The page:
Matilda is already growing up so fast, trying to stand up, skipping out crawling completely. Teething, or the beginnings of, by drooling everywhere and being a lot more fussy than usual, and her gums getting the little teeth beds ready.
In all this, someone said something to me the other day that, at first, i took offence to, but now I realise his good intentions… “You can’t drop everything you’re doing for your baby all the time”.
Now as I said, I took offence to this at first. Isn’t that what you’re meant to do as a parent? Drop everything for them? Well, I guess not, as when it comes to work/schooling, you need time to do it. Yes, that might mean relying on someone else to watch the baby while you work, but that doesn’t all of a sudden make you a bad parent 9as I was lead to think).
The first few weeks of Matilda’s life, I was incredibly sick. Not just with physical problems, but mental also, being told it’s “quite possible” I have post-natal depression from a few doctors I saw. Though as I had depression and anxiety before I was pregnant, I guess I should’ve seen that coming. Everyone tells you that once you have your baby put in your arms, you change and fall in love, and you’ll just “get it”, but what they don’t tell you is, that doesn’t always happen. That terrified me, that I just felt like I’d given birth, but she wasn’t mine, and holding her, I was babysitting someone else’s baby. I couldn’t breastfeed, so that just alienated me from her even more. I do have issues with it, but I’m trying to battle through, and find some balance.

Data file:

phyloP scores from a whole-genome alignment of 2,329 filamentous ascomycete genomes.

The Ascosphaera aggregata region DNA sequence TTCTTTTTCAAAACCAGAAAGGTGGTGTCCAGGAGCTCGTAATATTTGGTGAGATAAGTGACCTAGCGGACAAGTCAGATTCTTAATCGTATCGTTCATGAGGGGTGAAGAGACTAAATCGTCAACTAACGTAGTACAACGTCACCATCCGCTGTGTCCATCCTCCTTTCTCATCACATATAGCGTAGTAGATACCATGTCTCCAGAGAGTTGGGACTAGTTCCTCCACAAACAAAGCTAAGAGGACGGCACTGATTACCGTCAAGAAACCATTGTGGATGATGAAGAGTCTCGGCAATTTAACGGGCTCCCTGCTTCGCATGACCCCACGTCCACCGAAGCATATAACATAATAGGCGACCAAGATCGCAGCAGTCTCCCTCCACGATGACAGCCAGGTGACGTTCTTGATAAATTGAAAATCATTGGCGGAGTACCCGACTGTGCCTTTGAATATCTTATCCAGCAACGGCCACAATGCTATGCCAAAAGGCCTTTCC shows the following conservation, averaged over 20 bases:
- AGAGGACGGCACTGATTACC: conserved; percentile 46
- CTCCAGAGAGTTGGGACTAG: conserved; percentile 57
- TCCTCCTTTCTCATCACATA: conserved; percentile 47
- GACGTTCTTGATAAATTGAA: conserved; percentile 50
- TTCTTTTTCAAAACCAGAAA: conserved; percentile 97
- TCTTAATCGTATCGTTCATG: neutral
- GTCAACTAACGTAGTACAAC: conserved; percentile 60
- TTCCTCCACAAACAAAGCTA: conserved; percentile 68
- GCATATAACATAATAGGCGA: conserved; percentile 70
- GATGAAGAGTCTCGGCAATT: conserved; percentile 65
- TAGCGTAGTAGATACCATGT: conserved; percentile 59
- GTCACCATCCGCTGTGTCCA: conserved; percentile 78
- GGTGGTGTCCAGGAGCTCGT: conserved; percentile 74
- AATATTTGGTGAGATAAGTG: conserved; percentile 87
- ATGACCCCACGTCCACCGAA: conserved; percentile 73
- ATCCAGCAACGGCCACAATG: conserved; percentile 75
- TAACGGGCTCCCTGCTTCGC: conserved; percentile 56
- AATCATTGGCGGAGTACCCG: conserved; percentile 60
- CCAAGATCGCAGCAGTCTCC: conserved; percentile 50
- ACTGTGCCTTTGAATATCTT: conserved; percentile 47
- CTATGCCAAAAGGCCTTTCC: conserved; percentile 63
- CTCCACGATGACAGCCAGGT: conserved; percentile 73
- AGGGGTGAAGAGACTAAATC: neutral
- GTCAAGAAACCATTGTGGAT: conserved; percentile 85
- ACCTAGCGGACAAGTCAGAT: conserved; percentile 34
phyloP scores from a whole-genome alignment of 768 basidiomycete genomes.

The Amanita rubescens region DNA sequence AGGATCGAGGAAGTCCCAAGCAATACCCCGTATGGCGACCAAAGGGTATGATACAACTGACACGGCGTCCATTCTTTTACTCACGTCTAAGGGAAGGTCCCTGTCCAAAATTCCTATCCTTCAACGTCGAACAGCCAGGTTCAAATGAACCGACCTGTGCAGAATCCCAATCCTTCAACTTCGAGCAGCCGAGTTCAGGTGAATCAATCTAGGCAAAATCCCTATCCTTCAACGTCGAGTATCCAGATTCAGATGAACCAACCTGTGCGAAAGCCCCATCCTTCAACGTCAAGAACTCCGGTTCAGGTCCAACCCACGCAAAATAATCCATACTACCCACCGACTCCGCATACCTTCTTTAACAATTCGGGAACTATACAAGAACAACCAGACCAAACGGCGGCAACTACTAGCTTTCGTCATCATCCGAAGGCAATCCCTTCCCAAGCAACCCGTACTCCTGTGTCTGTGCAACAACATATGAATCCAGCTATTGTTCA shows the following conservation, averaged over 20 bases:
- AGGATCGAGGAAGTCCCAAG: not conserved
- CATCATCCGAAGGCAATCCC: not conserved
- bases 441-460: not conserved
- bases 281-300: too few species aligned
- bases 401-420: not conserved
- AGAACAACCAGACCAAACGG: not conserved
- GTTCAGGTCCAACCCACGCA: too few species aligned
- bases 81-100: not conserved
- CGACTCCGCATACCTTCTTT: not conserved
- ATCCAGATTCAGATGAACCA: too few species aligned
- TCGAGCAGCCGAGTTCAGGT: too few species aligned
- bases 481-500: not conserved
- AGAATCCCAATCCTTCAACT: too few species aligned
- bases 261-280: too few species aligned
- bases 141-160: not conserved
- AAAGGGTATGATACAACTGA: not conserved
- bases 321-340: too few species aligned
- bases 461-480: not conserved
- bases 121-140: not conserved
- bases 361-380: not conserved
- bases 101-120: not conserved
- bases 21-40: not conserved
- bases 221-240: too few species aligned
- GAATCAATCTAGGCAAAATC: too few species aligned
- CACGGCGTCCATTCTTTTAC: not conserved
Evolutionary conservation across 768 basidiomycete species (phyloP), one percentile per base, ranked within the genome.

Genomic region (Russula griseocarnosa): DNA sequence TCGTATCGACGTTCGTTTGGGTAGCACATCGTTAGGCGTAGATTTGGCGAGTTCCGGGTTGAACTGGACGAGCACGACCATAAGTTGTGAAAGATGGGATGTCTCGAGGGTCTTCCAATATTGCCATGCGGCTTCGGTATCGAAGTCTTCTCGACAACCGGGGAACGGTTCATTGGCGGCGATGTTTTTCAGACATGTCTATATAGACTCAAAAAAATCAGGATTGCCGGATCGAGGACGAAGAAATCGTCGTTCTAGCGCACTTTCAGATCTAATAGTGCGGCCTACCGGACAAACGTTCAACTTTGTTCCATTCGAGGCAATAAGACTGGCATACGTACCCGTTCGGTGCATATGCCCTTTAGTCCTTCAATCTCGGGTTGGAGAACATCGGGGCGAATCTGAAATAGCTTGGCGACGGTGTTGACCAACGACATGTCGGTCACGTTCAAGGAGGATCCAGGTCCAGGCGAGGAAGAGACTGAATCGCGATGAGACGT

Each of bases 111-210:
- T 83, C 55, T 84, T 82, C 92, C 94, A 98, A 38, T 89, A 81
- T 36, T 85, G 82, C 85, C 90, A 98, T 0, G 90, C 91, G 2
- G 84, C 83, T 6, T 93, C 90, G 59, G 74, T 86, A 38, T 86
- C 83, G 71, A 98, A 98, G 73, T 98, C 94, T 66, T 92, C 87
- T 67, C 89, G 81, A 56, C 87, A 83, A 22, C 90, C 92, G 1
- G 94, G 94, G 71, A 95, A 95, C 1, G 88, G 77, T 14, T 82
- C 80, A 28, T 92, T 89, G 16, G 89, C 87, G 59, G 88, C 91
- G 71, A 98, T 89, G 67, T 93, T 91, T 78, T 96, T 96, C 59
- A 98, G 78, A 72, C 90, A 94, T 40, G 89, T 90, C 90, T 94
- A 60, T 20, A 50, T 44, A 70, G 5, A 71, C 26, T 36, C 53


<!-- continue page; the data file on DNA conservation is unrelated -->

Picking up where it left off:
That’s easier said than done without depression, let alone on the days when you don’t want to be out of bed, or can’t stand to hold your baby in fear of hurting them, or even because you don’t think you’ll actually do anything to help. For this, my parents have been complete saviours. To think of being a single mother, in a flat in the middle of a city, on my own, I would not have coped. My parents have not only saved me, but her too, for being torn apart. She’s fully looked after and got everyone she meets wrapped around her tiny fingers.
I love my daughter with all my heart, and hope I can be the Mother she needs not just now, but in the future. Getting the balance right between looking after her, and getting back on track with university and work on the other hand has been a very big challenge.
I’m fighting to get through UCAS applications to change university, as the one I was at is a bit far away from home, making it impossible to commute, and moving that far away from my family, for obvious reasons, is just not an option. Online courses don’t support the ‘Fine Art’ route I want to take, and well, the application deadlines are running away from me.
However, in all of this, there are good days. Days where I dance around the living room with my daughter, us both smiling and laughing, gurgling funny noises at each other. Days where if I put her down, I feel like large empty space that I just want to fill with her for more cudddles. I don’t know who is more anxious of being separated some days, me or her. Sometimes I’m convinced she’ll start calling her Nana, Mommy, and I’ll be forgotten in the background somewhere.
Even with all those thoughts, doubts, self-loathing, and procrastination, I’m somehow determined. I’ll show her that not only can I get through this, but so can she. I can get the job I’ve always wanted, and still be the good mother I hope to be. It might take me a bit longer to get there than some mothers, but I will. For her, as she deserves the best I can offer, no less.
Hoping to get back to making art as soon as possible, but first things first, I need a good long sleep. Fingers crossed for a full night 🙂